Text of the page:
“En el tiempo de las mariposas”

Live theatre blossoms once again at Muhlenberg

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Photo by Maddi Whiting '22/The Muhlenberg Theater & Dance Department | Alejandra Cepeda Bátiz '23, Maria Isabel Castillo '23, and Alaila Florian '22

From Sept. 30 to Oct. 3, the 2021-2022 departmental season was kicked off with “En El Tiempo De Las Mariposas” (In The Time of the Butterflies). This show was a staged reading performed in the black box theatre in the Center for the Arts. “Mariposas” is a play by Caridad Svich based on the novel by Julia Alvarez. 

The play tells the tale of “the lives of three brave and brilliant women revolutionaries and their equally brave sister. Patria, Dedé, Minerva and Maria Teresa Mirabal, the daughters of Enrique Mirabal Fernandez and Mercedes Reyes Camilo, [who] grew up in the Dominican Republic during the dictatorship of President Rafael Leónidas Trujillo” (excerpted from the program). This specific production was performed as a staged reading which means there was no set, minimal costumes and the performers had their scripts on stage. 

“The cast left their hearts on the stage and everyone in the audience could feel it.”

-Maya Rabinowitz ’24

When describing the impact of a staged reading, assistant director Elizabeth Muriel ’23 stated, “I think staged readings are super impactful because you have to focus on the words. There is no set, no flashy costumes. Just good acting and an important story.” 

The stage was set up with 10 stools. Eight for actors and two for the musicians who play the drums and the violin. As the lights dimmed the actors walked down the stairs, onto the stage and took their places on the stools. What ensued was a moving story of four sisters and their tumultuous attempt at survival in the Dominican Republic under dictator Trujillo.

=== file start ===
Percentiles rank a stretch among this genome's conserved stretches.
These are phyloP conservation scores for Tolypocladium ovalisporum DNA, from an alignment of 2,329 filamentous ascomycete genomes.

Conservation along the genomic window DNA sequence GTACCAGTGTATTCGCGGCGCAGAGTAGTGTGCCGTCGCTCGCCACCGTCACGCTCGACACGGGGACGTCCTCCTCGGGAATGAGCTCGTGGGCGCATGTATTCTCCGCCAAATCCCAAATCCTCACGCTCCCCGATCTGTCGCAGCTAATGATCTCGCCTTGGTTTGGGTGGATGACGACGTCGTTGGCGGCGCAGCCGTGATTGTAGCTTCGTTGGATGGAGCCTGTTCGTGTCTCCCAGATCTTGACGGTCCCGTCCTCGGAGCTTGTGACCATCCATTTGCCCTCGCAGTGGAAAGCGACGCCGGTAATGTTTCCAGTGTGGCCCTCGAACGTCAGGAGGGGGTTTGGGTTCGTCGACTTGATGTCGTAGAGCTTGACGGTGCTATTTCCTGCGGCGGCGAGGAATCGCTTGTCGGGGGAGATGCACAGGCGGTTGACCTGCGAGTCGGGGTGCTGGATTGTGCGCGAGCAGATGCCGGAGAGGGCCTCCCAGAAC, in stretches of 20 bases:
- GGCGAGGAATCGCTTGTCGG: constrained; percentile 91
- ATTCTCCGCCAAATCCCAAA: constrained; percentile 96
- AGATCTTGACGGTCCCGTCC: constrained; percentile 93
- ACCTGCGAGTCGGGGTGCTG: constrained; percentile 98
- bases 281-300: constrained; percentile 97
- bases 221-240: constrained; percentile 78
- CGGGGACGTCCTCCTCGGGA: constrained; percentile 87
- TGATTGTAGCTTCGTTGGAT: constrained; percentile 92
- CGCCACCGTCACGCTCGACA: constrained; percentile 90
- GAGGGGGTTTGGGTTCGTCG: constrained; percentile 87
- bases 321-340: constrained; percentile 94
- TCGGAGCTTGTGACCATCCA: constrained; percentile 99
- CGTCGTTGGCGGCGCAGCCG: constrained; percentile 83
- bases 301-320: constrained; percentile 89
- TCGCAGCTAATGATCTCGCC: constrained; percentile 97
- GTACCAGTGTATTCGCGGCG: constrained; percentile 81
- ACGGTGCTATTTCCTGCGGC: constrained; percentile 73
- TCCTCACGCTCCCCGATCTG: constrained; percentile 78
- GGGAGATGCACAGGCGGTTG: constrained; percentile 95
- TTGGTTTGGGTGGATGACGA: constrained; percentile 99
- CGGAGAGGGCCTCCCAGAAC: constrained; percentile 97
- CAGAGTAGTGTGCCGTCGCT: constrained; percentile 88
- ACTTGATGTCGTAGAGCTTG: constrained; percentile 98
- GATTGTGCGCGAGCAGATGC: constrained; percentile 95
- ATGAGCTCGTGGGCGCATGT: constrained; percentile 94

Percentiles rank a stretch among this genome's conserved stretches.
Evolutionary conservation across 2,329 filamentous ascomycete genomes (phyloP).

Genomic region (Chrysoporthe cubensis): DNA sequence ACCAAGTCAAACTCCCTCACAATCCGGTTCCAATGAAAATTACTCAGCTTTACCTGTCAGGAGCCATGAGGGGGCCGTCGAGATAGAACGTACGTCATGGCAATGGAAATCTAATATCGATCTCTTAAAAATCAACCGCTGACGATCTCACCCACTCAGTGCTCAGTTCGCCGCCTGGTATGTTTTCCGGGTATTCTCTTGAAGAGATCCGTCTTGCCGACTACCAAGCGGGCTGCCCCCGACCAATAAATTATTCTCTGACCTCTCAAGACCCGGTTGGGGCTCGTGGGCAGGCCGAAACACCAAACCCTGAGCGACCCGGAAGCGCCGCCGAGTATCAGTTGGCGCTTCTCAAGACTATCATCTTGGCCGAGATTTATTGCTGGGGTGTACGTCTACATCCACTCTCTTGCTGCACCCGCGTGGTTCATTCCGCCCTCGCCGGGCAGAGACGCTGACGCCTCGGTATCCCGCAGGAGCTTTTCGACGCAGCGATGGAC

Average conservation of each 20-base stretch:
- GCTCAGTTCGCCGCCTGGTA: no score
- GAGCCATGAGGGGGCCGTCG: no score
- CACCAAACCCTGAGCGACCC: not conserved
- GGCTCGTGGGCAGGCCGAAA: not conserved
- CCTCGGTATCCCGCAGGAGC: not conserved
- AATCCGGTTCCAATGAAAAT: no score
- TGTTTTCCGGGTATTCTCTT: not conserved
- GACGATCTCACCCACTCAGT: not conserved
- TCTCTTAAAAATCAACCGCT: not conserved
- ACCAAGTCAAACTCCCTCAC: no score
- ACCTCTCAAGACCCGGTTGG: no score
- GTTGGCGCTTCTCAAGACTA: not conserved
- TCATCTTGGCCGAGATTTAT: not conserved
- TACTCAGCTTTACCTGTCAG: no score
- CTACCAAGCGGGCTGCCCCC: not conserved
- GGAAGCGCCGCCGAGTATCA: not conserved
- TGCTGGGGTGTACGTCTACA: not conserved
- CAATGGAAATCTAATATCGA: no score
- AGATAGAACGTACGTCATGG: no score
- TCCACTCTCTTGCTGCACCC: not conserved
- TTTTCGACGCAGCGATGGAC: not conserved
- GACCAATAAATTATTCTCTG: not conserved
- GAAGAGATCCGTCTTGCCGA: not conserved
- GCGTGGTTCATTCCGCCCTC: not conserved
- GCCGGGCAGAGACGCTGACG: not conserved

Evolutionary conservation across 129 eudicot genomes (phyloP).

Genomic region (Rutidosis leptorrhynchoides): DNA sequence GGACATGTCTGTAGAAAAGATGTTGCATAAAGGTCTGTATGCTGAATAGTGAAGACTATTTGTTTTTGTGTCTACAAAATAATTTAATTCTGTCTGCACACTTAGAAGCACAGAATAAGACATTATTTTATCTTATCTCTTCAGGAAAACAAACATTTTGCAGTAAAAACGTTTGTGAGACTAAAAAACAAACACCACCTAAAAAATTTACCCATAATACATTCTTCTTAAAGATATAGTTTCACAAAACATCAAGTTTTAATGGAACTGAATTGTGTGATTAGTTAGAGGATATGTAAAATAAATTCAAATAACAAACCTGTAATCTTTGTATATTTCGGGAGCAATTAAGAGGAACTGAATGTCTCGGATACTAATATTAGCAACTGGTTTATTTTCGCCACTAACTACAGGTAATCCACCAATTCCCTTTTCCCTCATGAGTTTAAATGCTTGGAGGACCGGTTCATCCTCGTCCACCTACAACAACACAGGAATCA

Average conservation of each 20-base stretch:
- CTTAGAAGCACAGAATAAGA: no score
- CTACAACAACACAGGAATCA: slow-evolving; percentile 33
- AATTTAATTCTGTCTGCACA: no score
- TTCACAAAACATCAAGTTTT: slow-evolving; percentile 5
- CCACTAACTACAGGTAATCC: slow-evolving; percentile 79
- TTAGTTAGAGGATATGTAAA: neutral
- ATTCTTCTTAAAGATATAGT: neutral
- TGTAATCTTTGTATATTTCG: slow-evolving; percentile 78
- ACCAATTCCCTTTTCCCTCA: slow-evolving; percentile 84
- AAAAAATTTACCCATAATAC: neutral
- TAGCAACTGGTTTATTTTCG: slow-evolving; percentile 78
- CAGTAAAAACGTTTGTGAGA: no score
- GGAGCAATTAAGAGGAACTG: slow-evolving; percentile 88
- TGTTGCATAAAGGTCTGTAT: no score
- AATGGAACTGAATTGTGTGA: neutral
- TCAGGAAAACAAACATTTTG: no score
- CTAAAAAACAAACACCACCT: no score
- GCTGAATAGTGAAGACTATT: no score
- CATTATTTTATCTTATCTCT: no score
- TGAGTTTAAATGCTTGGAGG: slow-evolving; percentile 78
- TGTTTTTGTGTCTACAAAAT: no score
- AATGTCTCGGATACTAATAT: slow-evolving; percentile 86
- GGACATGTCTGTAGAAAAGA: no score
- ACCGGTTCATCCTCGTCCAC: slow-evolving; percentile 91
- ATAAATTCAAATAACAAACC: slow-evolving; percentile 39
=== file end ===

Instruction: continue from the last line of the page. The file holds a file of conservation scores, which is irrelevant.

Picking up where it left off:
Alexandra Rivers ’21 played the role of Older Dedé, “​​the surviving member of the four Mirabal sisters, also known as the revolutionary mariposas. She is strong, wise and has dedicated her life to telling the stories of her sisters,” shared Rivers. 

Muriel shared, “It is so important to see stories featuring powerful women of color. As Old Dedé says in the show, to get to tell a story is a privilege. And to get to tell one about powerful Latinx women and work with such an amazingly talented and diverse group of people was truly humbling.” 

Rivers shared how the show impacted her, saying, “This is my final show at Muhlenberg, and I’ve been saying all week that it is such a perfect one to go out on. There’s something so incredibly powerful about being in a space made up of almost entirely Latinx performers—there’s an understanding and power to our marginalized voices coming together and sharing a story about our community. This show has just made me feel so proud. Proud to be Latina, proud to be sharing this story, proud to work with such an incredible group of performers… just so, so grateful to be a part of this.”  

“The story of the Mirabal sisters is an important story for audiences to experience and I think the cast portrayed these characters and the story beautifully,” says audience member Carlie Nieman ’23.

“We’re strong. We’re important. We come from a long, powerful line of women.” 

-Alexandra Rivers ’22

One of the most touching moments in the show is after the audience learns of the passing of the three sisters. Each actor lights a candle that is the color of their garment and the lights are dimmed. The cast lines up in front of their stools while the lights are dark and the candles illuminate the faces of the three that passed. They then blow out their candles to end the show leaving us in total darkness. The audience was left with chills.

Maya Rabinowitz ‘24 said, “The cast left their hearts on the stage and everyone in the audience could feel it.” 

Rivers spoke about the impact of the show on Muhlenberg’s community, “Growing up in America, our history lessons focus so largely on the stories of white men. So, bringing this story of these strong, badass Latina women to this community is so powerful to me. Especially since these sisters rose to prominence in the 40s, 50s, 60s— a time when women and their impacts were still often overlooked. It’s so important that our community (and beyond) gets to hear the power behind the story of these brave, Latina women and see that we have been making important impacts far beyond what most people around here have heard about. We’re here. We’re strong. We’re important. We come from a long, powerful line of women.” 

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